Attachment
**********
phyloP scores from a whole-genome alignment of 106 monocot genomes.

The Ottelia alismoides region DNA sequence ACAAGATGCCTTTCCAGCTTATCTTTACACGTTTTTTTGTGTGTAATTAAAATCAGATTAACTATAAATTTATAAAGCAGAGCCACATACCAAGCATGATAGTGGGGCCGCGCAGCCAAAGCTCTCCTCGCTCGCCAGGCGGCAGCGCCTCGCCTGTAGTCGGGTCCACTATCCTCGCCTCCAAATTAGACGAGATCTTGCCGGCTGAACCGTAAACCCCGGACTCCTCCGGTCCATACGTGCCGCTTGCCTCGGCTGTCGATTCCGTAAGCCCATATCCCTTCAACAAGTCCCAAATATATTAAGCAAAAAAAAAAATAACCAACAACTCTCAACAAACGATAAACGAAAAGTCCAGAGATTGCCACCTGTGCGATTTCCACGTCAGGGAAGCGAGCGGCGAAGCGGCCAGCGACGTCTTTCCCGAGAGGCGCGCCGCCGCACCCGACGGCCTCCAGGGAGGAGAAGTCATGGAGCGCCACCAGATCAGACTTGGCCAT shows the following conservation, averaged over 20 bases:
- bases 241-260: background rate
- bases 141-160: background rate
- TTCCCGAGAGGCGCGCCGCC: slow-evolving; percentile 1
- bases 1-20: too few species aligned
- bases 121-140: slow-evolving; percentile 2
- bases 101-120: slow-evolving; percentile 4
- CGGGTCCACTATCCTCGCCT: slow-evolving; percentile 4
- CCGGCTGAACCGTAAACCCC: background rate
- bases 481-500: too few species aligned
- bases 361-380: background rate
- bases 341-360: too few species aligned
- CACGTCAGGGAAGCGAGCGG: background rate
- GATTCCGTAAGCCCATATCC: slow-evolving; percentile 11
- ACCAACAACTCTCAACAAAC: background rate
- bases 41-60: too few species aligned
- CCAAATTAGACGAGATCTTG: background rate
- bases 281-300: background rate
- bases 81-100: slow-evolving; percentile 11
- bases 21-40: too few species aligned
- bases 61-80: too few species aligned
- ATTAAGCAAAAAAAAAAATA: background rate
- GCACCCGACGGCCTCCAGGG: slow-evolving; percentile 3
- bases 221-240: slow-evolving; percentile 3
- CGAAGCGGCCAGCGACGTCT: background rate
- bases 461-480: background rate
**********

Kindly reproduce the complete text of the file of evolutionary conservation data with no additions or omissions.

phyloP scores from a whole-genome alignment of 106 monocot genomes.

The Ottelia alismoides region DNA sequence ACAAGATGCCTTTCCAGCTTATCTTTACACGTTTTTTTGTGTGTAATTAAAATCAGATTAACTATAAATTTATAAAGCAGAGCCACATACCAAGCATGATAGTGGGGCCGCGCAGCCAAAGCTCTCCTCGCTCGCCAGGCGGCAGCGCCTCGCCTGTAGTCGGGTCCACTATCCTCGCCTCCAAATTAGACGAGATCTTGCCGGCTGAACCGTAAACCCCGGACTCCTCCGGTCCATACGTGCCGCTTGCCTCGGCTGTCGATTCCGTAAGCCCATATCCCTTCAACAAGTCCCAAATATATTAAGCAAAAAAAAAAATAACCAACAACTCTCAACAAACGATAAACGAAAAGTCCAGAGATTGCCACCTGTGCGATTTCCACGTCAGGGAAGCGAGCGGCGAAGCGGCCAGCGACGTCTTTCCCGAGAGGCGCGCCGCCGCACCCGACGGCCTCCAGGGAGGAGAAGTCATGGAGCGCCACCAGATCAGACTTGGCCAT shows the following conservation, averaged over 20 bases:
- bases 241-260: background rate
- bases 141-160: background rate
- TTCCCGAGAGGCGCGCCGCC: slow-evolving; percentile 1
- bases 1-20: too few species aligned
- bases 121-140: slow-evolving; percentile 2
- bases 101-120: slow-evolving; percentile 4
- CGGGTCCACTATCCTCGCCT: slow-evolving; percentile 4
- CCGGCTGAACCGTAAACCCC: background rate
- bases 481-500: too few species aligned
- bases 361-380: background rate
- bases 341-360: too few species aligned
- CACGTCAGGGAAGCGAGCGG: background rate
- GATTCCGTAAGCCCATATCC: slow-evolving; percentile 11
- ACCAACAACTCTCAACAAAC: background rate
- bases 41-60: too few species aligned
- CCAAATTAGACGAGATCTTG: background rate
- bases 281-300: background rate
- bases 81-100: slow-evolving; percentile 11
- bases 21-40: too few species aligned
- bases 61-80: too few species aligned
- ATTAAGCAAAAAAAAAAATA: background rate
- GCACCCGACGGCCTCCAGGG: slow-evolving; percentile 3
- bases 221-240: slow-evolving; percentile 3
- CGAAGCGGCCAGCGACGTCT: background rate
- bases 461-480: background rate